Author: Mark Pullinger
PUCCINI Turandot (Pappano)

When Antonio Pappano’s recording of Tristan und Isolde was released in 2005, it was touted in many pages, including these (8/05), as marking the end of star-studded studio opera recordings. While it’s true that most opera on record these days is captured via the cheaper options of filming stage productions or recording in concert, there are still notable exceptions. Palazzetto Bru Zane and Opera Rara lavish premium quality on rare repertoire and there are occasional big-budget projects with star singers, such as this new recording of Turandot … conducted by Pappano.

Rather than at his Royal Opera House base, this Turandot was made in Rome with his other band, the Orchestra dell’Accademia Nazionale di Santa Cecilia (he leaves both posts soon). There’s plenty of fierce local competition on record: Erich Leinsdorf and Francesco Molinari-Pradelli both recorded it with the Opera di Roma; Alberto Erede with the Santa Cecilia.

Turandot is a repellent opera – a grotesque fairy tale featuring a pair of unsympathetic protagonists – but Puccini composed brilliant music for it. The orchestral performance here is outstanding. Pappano captures all the savagery of the score, its ceremonial pomp and oriental glitter magnificently recorded. It’s bloodthirsty stuff; even the pizzicato strings are laced with menace. The Santa Cecilia chorus, Covid-distanced, are terrifying, spanning the full stereo sound picture, baying for blood. Incredibly, Pappano has yet to conduct Turandot in the opera house; that changes this month when he leads the final revival of Andrei Serban’s Covent Garden staging before it falls to the executioner’s axe.

Turandot’s toughest riddle is the puzzle over the ending. Puccini died before writing the final duet and the opera was completed by Franco Alfano. Arturo Toscanini, conducting the premiere, famously put down his baton to end the performance after Liù’s suicide, announcing to the audience: ‘Here the maestro laid down his pen.’ Some stage directors take their cue from that example, including new productions last year by Ai Weiwei (Rome) and Barrie Kosky (Amsterdam). Luciano Berio composed a new ending, recorded by Riccardo Chailly (Decca, 5/04), but it never caught on.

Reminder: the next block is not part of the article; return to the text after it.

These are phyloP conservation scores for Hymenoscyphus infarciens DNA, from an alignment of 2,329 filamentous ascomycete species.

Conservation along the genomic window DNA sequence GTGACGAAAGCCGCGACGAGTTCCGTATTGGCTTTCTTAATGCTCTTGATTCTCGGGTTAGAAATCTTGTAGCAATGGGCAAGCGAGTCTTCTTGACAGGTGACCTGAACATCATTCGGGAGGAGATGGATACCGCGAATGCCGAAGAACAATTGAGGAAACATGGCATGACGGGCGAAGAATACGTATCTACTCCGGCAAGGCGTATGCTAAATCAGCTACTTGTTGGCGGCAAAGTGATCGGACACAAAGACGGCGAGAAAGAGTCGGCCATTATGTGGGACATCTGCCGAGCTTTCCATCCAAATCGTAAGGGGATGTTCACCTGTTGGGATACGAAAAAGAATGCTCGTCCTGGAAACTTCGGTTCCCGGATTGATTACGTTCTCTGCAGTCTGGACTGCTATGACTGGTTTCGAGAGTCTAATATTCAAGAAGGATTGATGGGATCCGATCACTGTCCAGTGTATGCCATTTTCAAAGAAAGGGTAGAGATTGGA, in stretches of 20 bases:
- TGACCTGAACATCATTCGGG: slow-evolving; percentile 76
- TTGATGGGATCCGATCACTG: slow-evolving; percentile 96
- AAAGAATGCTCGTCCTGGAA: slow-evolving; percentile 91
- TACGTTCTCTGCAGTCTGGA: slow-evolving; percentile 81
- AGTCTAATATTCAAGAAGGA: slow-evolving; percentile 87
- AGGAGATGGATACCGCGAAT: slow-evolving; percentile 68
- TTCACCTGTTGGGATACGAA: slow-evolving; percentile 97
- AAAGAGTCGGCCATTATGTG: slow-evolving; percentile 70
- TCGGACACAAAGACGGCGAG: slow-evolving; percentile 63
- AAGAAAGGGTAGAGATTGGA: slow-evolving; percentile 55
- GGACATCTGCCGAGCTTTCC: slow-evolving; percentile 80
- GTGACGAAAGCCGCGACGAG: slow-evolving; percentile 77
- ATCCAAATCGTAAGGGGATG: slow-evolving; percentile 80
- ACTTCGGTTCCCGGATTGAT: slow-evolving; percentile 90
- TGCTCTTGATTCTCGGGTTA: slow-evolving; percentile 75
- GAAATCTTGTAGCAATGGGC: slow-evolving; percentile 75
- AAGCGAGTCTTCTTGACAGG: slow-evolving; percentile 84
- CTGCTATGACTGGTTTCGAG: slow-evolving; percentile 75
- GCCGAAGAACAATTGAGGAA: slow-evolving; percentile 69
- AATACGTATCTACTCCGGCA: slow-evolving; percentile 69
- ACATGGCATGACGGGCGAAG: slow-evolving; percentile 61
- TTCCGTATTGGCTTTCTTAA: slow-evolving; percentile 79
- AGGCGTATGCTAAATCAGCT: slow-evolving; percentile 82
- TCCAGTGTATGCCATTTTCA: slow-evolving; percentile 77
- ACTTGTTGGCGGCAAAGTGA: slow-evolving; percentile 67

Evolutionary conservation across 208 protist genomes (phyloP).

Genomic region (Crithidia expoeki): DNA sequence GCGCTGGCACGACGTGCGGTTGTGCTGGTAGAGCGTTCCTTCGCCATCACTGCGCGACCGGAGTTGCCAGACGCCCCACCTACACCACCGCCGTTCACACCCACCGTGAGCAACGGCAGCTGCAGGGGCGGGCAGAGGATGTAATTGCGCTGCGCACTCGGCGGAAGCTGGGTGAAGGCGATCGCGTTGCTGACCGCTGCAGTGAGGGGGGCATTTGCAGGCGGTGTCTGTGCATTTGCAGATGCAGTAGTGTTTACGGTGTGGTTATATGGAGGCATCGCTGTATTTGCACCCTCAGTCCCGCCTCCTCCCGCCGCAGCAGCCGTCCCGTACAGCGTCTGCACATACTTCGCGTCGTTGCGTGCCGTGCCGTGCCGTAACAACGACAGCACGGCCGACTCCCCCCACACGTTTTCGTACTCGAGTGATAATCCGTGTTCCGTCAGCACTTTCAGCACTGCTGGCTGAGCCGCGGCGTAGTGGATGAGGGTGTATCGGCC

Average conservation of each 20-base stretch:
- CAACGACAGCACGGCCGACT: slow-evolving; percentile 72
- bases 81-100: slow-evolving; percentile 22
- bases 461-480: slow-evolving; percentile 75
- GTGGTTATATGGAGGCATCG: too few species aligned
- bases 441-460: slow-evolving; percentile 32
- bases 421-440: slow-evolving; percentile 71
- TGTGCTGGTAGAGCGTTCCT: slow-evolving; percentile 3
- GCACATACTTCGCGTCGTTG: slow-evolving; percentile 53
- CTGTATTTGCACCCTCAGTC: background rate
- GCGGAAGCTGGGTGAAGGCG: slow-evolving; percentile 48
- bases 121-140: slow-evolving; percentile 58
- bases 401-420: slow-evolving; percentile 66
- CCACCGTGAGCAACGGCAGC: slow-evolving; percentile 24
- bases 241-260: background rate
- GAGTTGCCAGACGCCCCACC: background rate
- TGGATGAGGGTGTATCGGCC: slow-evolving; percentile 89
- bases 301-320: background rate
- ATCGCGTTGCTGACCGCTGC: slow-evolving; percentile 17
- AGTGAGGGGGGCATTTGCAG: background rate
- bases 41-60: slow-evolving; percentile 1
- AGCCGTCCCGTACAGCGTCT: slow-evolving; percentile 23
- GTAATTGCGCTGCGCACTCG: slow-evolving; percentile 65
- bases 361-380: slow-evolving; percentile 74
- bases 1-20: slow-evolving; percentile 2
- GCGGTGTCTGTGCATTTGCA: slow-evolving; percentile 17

The Alfano ending is seen as problematic, an implausible ‘happy ending’ in which the ice princess melts all too quickly into the arms of Calaf. Yet the Alfano ending is really ‘Alfano II’. Toscanini objected to the original completion, enforcing cuts of over 100 bars to create the standard version. The original Alfano has been recorded before, by John Mauceri on a programme of opera finales, but Pappano’s adoption of it is the first time it has adorned a complete recording.

On paper, Pappano’s lead singers look pretty damn starry: Sondra Radvanovsky, Jonas Kaufmann and Ermonela Jaho. But glance at previous recordings and you realise that top-notch casts were the norm back then: Birgit Nilsson and Inge Borkh (Turandot), Franco Corelli, Jüssi Björling and Mario Del Monaco (Calaf), Renata Tebaldi and Renata Scotto (Liù). Then along came Decca and Zubin Mehta in 1973 with the surprise assumption of the title-role by Joan Sutherland. Factor in Montserrat Caballé and Nicolai Ghiaurov as a luxuriously cast Liù and Timur, and Luciano Pavarotti’s golden tonsils for the most famous recording of ‘Nessun dorma’ ever made, and the competition is stiff.

Pappano’s cast stands up well. Radvanovsky’s soprano has serious ‘blade’ and her Turandot is truly imperious; her ‘Straniero, ascolta!’, as she sets the first of her riddles, raised the hairs on the back of my neck. She unleashes the final duet with massive power, but where the score calls for pianissimo moments they are essayed tenderly. Kaufmann’s dusky baritonal tenor makes for a less heroic or hot-headed Calaf than the bull-in-a-china-shop Del Monaco or Corelli, almost eliciting sympathy for the character. ‘Non piangere, Liù’ is sung with great sensitivity and ‘Nessun dorma’ sounds terrific (also served up as a bonus track with concert ending). Kaufmann holds his own against Radvanovsky in ‘Alfano I’, where the extended duet convinces in context.

Ermonela Jaho sings a heartfelt Liù. Hers isn’t as glamorous a tone as Tebaldi’s but her vocal acting is superb, making her devoted slave girl utterly believable. Michele Pertusi’s bass-baritone sounds grey and careworn, appropriate for Calaf’s elderly father, Timur, whereas Michael Spyres adopts a grey, careworn voice for the ancient Emperor Altoum. Mattia Olivieri, Gregory Bonfatti and Siyabonga Maqungo are lively courtiers, their Act 2 trio, a perfumed flower amid a blood-soaked score, beautifully sung. A Turandot for the ages? This recording holds its own against venerable competition and, in the original Alfano completion, is unique.


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